RELEASED: June 1998
AVAILABLE ON: GB, N64, PS1
DEVELOPER(S): Probe Entertainment (GB), Iguana Entertainment (N64), Acclaim Entertainment (PS1)
PUBLISHER(S): Acclaim Entertainment
It had been four years since the last REAL wrestling game relating to the World Wrestling Federation was released for any platform, and the face of the WWF changed by a great deal during those four years. Wrestling had become more real and mature, due to the arrival of new superstars such as the foul-mouthed, bird-flipping and beer-drinking Stone Cold Steve Austin, and the iconic, very articulate The Rock who was inspirational and namely electrifying as both face and heel. Degeneration-X was born to piss off censors and parents all around the States. The Undertaker also took on a new satanic gimmick, that was met by varying critical response, and in 1998, we were introduced to his "half-brother" Kane, who Taker had supposedly burned alive as a kid along with his parents' house. WWF programming has never been as golden and exciting as it was in the late 90's, during the Monday Night Wars. WWF War Zone was the first three-dimensional wrestling game, the mother of all of the professional wrestling titles that have emerged since. It's no surprise that it's dated, but let's take a look at how the Nintendo 64 version - the supposedly most technically advanced version - really fared 13 years ago.
I won? Seriously?
|There have been times I've been more proud of |
There are 16 superstars in the game, including, but not limited to Mankind, The Rock, Stone Cold Steve Austin, Triple H, Shawn Michaels, The Undertaker, Bret Hart, and the late duo of British Bulldog and Owen Hart. In addition, Mick Foley's "other two faces" besides Mankind, Cactus Jack and Dude Love, are unlockable, as well as a top secret character. We have the Headbangers, Mosh and Thrash, to even the card, as well as a few other low- to mid-carders. Quite a bunch, not much to complain here. I'm glad they didn't waste valuable space by including everyone that ever was part of the two major factions at the time (Nation of Domination and Degeneration-X), instead they included just a few choice guys from each. Of course, if the roster isn't enough for you, you can create your own superstar... IF you have a Controller Pak.
|Even if the graphics fail to impress overall, the |
mo-capped moves are cool.
|This happens a lot.|
|Let's get ready to jumble.|
So, if you just keep punching and kicking the opponent like you did in every game that came before War Zone, the opponent actually gains momentum, while you lose it. When the audience starts chanting your opponent's name - although he might be a mirror image of your own wrestler, this is one of those games - you'll know you're in trouble. The opponent becomes even harder to hit or slam down into the ground than he was before, and you'll end up losing a lot of matches just because efficient use of the control scheme is so damn hard to learn and sink in. At some point I figured I should use Michaels, 'cause he's one of the quickest guys in the bunch, and therefore easier to control... on the other hand, his physical strength and endurance are not from the highest end. They sure picked a time to make the attributes mean jack.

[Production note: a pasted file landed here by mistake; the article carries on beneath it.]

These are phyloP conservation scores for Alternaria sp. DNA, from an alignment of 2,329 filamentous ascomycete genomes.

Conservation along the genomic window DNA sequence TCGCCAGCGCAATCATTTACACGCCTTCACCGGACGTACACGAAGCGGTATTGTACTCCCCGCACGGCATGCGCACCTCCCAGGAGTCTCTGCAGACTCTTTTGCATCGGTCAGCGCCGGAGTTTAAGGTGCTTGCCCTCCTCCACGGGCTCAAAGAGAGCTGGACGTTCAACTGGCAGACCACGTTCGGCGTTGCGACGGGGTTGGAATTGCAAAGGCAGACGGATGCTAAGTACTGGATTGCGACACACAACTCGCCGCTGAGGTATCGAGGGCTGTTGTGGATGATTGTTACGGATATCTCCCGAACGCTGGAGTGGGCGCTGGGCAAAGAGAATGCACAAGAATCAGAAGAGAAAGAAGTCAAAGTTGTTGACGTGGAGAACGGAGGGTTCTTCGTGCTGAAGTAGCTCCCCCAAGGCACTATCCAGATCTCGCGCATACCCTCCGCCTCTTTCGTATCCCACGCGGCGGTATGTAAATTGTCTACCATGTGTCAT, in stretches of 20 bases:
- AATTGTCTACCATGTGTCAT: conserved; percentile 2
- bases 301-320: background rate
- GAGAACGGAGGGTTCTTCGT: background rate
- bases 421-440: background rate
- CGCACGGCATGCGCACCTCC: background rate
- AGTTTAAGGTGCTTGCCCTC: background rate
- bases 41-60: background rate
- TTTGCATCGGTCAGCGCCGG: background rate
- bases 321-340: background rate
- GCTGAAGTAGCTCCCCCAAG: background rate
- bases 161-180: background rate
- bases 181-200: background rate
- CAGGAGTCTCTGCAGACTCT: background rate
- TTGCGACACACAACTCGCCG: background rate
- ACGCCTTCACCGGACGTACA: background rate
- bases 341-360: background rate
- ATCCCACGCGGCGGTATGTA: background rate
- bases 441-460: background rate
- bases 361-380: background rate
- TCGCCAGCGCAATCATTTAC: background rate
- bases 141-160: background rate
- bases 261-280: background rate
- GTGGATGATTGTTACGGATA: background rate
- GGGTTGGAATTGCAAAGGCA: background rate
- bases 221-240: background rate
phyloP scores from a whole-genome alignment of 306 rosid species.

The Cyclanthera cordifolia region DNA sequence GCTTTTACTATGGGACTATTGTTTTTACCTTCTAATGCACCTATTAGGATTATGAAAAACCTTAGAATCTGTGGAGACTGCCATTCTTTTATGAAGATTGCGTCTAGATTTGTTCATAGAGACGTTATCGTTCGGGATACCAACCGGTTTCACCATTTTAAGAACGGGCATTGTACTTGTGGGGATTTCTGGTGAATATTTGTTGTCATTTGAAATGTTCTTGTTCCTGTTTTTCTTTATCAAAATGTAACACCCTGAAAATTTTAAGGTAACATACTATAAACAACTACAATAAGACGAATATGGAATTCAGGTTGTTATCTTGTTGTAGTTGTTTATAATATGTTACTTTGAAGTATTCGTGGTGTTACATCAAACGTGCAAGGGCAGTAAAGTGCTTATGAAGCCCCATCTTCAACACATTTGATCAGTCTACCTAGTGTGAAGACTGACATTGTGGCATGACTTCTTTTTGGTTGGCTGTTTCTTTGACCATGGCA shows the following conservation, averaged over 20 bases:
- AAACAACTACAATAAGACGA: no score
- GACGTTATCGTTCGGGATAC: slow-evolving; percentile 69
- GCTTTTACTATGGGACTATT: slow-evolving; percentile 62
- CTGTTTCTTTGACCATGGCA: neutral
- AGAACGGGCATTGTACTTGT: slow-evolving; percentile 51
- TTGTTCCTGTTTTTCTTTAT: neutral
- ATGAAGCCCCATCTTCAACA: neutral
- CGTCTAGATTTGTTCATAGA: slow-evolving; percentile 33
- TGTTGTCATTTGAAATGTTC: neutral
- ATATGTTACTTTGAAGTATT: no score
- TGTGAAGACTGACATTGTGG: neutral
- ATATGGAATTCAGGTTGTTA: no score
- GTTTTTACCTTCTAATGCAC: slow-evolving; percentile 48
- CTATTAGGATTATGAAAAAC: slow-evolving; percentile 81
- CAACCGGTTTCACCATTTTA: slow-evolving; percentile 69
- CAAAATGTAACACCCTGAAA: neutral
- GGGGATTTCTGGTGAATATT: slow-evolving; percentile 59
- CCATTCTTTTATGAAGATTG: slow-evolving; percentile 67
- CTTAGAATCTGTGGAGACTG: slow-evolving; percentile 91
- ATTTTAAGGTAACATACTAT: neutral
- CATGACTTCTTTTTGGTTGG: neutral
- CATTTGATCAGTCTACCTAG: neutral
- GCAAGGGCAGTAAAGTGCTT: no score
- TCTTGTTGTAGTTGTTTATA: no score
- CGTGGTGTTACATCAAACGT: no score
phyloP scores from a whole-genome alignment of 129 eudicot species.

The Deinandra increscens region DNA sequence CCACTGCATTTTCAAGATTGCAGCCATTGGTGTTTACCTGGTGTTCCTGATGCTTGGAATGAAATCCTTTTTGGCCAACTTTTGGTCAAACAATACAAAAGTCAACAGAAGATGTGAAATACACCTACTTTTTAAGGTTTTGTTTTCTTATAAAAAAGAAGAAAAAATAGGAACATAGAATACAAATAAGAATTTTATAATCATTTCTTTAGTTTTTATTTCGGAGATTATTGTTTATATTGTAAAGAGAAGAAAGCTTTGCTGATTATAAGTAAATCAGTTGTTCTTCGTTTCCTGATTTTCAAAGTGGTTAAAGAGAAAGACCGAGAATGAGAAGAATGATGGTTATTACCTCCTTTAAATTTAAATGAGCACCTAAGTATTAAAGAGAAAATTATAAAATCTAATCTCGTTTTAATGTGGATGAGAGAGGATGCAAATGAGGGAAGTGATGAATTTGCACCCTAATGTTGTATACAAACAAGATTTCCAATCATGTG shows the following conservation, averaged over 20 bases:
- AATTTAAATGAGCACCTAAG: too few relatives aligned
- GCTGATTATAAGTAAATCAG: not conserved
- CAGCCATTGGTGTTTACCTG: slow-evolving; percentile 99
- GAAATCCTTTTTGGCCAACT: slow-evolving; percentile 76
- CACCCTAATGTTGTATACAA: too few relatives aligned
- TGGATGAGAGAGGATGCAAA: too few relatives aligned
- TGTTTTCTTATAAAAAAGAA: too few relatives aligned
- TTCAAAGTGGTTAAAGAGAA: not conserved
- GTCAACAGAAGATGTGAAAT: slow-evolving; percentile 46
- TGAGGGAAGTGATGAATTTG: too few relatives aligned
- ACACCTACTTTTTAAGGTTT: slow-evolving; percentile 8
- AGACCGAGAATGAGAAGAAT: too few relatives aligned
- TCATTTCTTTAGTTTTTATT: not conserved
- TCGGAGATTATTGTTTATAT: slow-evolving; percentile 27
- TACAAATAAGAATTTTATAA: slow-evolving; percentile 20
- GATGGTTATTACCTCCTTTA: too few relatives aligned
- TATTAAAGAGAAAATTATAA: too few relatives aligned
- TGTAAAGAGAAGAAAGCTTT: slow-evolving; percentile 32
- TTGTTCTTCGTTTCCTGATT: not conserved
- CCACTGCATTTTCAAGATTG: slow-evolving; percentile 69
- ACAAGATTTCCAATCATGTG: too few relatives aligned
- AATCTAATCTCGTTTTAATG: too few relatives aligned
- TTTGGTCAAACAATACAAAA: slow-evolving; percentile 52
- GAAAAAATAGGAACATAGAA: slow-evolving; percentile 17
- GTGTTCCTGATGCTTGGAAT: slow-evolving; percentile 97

|How I wish there was a Hell in a Cell for these |
guys to have a fair rematch. I guess the cage'll
have to do.
WWF War Zone is one slow, unfair, frustrating game, but it was the first true wrestling game as far as I'm concerned. It's the one game that turned the whole genre upside down, with unique features such as the 3D setting itself, the character editor, and an overall system that effectively eliminated senseless button mashing, as unfair and awkward as it turned out at this point. I highly respect the game - but I don't like it too much. If I had played it when it came out, it would've probably taken me a few more than only five years, before I would've dared to get into wrestling games. The following overall rating pretty much goes out to all the future essentials that were originally invented for this title.
GRAPHICS : 7.0
SOUND : 6.4
PLAYABILITY : 6.1
LIFESPAN : 6.0
CONCLUSION : 6.4
GameRankings: 52.00% (GB), 84.93% (N64), 80.46% (PS1)
The Headbangers, Bret Hart, Cactus Jack and Dude Love are not featured in the Game Boy version.
Bret Hart actually left the WWF almost a year before the game's release. This was the last WWF/E game to feature him until WWE SmackDown vs. Raw 2006.
Turok from Acclaim Entertainment's critically acclaimed series of first-person shooters is an unlockable character, but to this day, it hasn't been officially figured out how to unlock him except by using GameShark. Even though the Turok franchise was exclusive to the Nintendo 64 at the time, the character can apparently only be unlocked in the PlayStation version of the game.